For blue days, I set three alarms. The alarm on my night stand is my “oh good grief it is morning again” clock; it rouses me from deep slumber and only requires a decent fling of an arm to silence. I also set the alarm on my smart but dysfunctional phone for a little bit later, though this alarm does work most of the time. I set a third alarm on another device for the latest possible time at which I can rise, get ready for school, and arrive at school in time to procure hot water for my tea, make copies, set up my room, talk to students, write the agenda for first period on the white board, set up the projector, and breathe for a few minutes.

On most mornings, all of these things happen. I find clothes and shoes to wear, I make breakfast and pack a lunch, and I leave my apartment a few minutes after 7AM. I navigate the parking garage; its spaces are too narrow, and its turning areas far too small, to be considered safe. Add hapless tourists and harried, SUV-driving commuters into the mix, and this garage becomes a veritable disaster area. For the first few months living here, my blood pressure would rise as the elevator descended to P3. Now, on the way down, my mind races through all the things I need to do before the first bell rings, at which point I stand in the hallway outside my room so that I can urge students to get to class on time.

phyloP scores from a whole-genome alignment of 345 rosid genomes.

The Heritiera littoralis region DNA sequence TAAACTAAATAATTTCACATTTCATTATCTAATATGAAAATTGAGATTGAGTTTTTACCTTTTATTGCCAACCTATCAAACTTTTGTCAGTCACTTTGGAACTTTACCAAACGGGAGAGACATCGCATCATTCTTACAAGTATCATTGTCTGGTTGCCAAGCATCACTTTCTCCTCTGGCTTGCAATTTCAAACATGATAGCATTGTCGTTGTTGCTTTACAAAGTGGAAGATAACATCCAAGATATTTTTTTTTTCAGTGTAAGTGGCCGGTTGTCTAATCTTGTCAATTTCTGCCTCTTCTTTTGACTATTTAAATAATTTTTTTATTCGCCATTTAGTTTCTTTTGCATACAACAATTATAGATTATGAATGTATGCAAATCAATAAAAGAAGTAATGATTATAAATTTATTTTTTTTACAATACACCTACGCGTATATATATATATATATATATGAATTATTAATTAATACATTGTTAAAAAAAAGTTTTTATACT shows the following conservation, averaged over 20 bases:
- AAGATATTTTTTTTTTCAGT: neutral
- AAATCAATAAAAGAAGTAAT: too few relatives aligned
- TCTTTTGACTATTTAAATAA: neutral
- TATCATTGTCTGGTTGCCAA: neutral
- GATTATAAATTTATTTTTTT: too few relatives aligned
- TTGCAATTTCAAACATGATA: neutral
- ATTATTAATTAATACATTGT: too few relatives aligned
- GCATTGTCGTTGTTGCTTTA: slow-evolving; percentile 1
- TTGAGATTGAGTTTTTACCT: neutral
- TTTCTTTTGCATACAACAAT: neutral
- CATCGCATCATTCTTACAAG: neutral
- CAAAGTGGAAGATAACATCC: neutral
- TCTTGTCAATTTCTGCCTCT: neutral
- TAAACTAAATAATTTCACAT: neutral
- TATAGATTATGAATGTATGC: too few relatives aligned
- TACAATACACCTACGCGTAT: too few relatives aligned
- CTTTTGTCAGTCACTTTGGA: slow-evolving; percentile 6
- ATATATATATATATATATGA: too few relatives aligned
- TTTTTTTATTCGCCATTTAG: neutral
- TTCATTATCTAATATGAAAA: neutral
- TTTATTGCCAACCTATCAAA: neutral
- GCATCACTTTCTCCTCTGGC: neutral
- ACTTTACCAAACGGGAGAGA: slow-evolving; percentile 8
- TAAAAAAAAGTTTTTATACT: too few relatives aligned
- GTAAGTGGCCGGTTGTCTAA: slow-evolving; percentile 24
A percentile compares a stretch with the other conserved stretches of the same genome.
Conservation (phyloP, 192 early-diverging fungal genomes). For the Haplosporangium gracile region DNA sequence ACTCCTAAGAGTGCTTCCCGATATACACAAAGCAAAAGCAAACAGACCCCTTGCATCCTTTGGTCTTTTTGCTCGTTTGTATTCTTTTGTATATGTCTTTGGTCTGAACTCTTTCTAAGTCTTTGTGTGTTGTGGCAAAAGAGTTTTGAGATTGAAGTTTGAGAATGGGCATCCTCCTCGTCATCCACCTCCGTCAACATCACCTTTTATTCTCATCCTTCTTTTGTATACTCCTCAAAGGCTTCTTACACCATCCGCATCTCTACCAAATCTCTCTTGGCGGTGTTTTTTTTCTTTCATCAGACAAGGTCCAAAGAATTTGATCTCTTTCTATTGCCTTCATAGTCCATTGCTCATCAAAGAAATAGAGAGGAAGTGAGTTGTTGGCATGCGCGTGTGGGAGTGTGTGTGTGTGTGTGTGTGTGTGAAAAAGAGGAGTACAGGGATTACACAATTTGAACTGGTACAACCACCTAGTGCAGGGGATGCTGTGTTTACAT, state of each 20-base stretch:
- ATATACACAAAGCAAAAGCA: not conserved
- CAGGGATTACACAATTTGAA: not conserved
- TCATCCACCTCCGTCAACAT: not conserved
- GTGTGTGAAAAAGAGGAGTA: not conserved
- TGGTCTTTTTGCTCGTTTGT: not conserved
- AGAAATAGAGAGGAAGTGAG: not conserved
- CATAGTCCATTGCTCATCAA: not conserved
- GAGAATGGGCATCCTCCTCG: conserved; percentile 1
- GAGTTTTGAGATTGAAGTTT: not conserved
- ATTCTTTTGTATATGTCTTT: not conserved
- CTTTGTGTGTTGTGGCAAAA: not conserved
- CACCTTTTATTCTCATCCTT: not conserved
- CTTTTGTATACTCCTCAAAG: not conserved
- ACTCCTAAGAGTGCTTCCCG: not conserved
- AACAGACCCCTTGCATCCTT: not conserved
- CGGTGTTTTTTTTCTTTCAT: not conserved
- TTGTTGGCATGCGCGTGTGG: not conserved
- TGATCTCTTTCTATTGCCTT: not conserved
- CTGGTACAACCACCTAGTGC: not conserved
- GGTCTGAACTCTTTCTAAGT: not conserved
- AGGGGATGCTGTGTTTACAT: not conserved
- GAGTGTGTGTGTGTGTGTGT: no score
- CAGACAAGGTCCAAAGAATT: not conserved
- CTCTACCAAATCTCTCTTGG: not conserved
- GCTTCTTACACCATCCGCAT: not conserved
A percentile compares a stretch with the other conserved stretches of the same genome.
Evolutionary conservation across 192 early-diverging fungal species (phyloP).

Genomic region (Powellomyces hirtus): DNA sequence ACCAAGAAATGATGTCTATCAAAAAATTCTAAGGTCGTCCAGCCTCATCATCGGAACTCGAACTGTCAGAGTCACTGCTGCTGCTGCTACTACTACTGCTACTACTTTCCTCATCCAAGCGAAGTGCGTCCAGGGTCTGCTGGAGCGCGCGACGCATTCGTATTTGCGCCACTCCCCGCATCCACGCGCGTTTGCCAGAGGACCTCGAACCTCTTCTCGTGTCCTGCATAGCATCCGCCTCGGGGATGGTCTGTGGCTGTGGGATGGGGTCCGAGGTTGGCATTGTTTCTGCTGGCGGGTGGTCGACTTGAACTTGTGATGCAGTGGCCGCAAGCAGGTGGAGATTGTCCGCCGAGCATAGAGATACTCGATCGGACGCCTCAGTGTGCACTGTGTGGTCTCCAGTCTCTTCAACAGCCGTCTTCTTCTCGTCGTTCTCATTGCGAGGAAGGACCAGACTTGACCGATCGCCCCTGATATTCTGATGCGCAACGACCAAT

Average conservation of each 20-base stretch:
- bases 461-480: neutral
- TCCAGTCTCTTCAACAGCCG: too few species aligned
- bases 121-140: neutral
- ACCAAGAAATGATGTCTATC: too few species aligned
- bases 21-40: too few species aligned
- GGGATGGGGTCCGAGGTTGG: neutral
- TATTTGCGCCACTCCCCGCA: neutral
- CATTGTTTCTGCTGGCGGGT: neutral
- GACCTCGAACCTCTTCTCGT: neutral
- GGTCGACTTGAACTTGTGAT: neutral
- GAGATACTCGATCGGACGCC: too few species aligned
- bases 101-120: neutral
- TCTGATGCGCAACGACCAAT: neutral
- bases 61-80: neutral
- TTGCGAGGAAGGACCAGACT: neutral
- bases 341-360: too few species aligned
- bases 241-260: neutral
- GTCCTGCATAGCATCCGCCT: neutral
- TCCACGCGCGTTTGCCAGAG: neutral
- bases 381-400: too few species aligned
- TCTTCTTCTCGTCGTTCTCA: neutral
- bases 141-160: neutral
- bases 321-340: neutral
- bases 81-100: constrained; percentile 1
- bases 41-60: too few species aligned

I teach my first period, an “on-level” English class with ELL students, alongside my co-teacher. There is little more I can share without breaching their privacy. I imagine I can share the fact that I often repeat instructions many times and that I find myself emotionally drained after only fifty minutes.

In a typical week, I work as many or more hours than my lawyer fiancé works. Perhaps this is because this is my first year teaching in a public high school, though it is the fifth year in which I have held a teaching role. There is always more to grade, more planning to do, more differentiating to plan, more parents and grandparents and guardians to call. The work consumes me. From the advice of veteran teachers, I have determined that any teacher’s first year is going to fall somewhere, on the spectrum of pleasure, between the horrible and the hellish. Quite the prospect.